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Page 295 (Chronicles of Froissart)

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knew well how Clement his adversary had done in like wise in the realm of France, and doth daily, and they called the Urbanists in their faith and belief to be but dogs. So this Urban saw well that the Clementines would condemn and destroy him if they might, and he saw well he could not more grieve the Frenchmen than by the Englishmen: but first he saw well he must find the means to gather together great riches ; for he knew well the nobles of England, for all his absolutions, would not ride forth in war without money, for men of war live not by pardons, nor they set not much thereby but in the article of death. Then he determined beside these bulls to send into England to the prelates, that they should ordain a full dime on the churches, the noblemen and men of war thereof to be paid their wages without grieving of any part of the king's treasure or of the commonty of the realm : the which thing the pope thought the barons and knights o� England gladly would hearken unto. Then he caused to be written and engrossed bulls, as well to the king and his uncles as to the prelates of England, of plain absolution from pain and sin; and beside that, he granted to the king and to his uncles a plain dime to be taken and levied throughout all England, so that sir Henry Spenser, bishop of Norwich, should be chief captain of all the men of war ; because the goods came from the Church, therefore the pope would that one of the Church should be chief governour, and to the intent that the churches and commons of the realm should the better believe the matter. And beside that, because he knew the realm of Spain contrary to his opinion and somewhat allied with the French king, he advised' that with part of the same gold and silver that should be gathered in the realm of England, that the duke of Lancaster, who reputed himself king of Castile by the right of his wife, that he in like wise should make another army into Castile; and also if the duke of Lancaster take on him the said viage, then the pope said he would grant to the king of Portugal, who made new war with king John of Castile, for king Francis was dead, a plain dime throughout all Portugal. Thus pope Urban ordained all his business, and sent a thirty bulls into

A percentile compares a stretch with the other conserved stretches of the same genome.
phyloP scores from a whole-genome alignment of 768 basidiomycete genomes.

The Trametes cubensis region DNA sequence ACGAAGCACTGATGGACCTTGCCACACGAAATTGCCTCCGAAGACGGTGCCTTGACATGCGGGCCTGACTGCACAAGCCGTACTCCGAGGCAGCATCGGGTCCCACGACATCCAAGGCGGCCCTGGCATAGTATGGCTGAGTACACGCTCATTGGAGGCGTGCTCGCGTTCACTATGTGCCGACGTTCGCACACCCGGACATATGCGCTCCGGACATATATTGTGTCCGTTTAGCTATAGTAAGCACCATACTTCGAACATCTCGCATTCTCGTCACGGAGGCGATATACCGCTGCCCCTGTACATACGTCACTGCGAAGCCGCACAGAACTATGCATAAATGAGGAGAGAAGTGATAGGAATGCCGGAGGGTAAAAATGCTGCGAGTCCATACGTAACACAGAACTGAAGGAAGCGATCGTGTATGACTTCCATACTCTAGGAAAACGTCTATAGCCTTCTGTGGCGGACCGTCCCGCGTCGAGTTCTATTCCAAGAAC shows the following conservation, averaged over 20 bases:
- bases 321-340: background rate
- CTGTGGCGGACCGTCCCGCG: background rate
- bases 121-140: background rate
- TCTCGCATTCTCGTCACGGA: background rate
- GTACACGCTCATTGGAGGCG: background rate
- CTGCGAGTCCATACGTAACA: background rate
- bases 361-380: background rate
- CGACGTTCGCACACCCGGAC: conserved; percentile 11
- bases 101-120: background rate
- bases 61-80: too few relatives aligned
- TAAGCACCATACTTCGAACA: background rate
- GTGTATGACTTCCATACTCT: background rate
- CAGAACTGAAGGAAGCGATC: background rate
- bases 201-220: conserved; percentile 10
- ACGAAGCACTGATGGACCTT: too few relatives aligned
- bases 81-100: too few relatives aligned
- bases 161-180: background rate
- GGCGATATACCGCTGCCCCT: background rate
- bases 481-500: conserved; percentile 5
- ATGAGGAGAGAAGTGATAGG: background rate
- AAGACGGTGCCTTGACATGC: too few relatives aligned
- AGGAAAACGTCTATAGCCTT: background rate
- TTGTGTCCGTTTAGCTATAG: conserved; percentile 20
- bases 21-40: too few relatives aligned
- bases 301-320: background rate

1 ' Il s'avisa,' 'he planned.'

England, the which were received with great joy. Then the prelates in their jurisdictions began to preach this voyage in manner of a croisey, whereby the people of England, who lightly believed, gave thereto great faith, and believed verily that they could not go to Paradises if they died that year without they gave somewhat in pure alms. Toward this war at London and in the diocese there was gathered a tun-full of gold and silver, and according to the pope's bulls he that most gave most pardon obtained ; and whosoever died in that season and gave his goods to these pardons, was clean assoiled from pain and from sin ; and according to the tenour of the bulls happy was he that died in that season, for to have so noble absolution. Thus they gathered money all the winter and Lent season, what by the pardons and by the dimes, that as it was said it drew to the sum of twenty-five hundred thousand franks.


How the bishop of Norwich and the Englishmen issued out of England to run and to make war against all those that held with pope Clement.

WHEN the king of England, his uncles and council understood what money was gathered, they were right joyous and said how they had money enough to make war against two realms, that was to say, against France and Spain. To go into Spain in the name of the pope and of the prelates of England with the duke of Lancaster was ordained the bishop of London called Thomas, brother to the earl of Devonshire, to be chief captain, and with him two thousand spears and four thousand archers, and they to have half of the money thus gathered. But it was ordained that they should not so soon depart out of England as the bishop of Norwich, because that army should arrive at Calais and so to enter into France ; and they wist not what should fall thereby, nor whether the French king would raise

1 `Thought that they could not issue from the year with honour nor ever enter paradise,' etc. The words 'in pure alms' belong properly to the next sentence.

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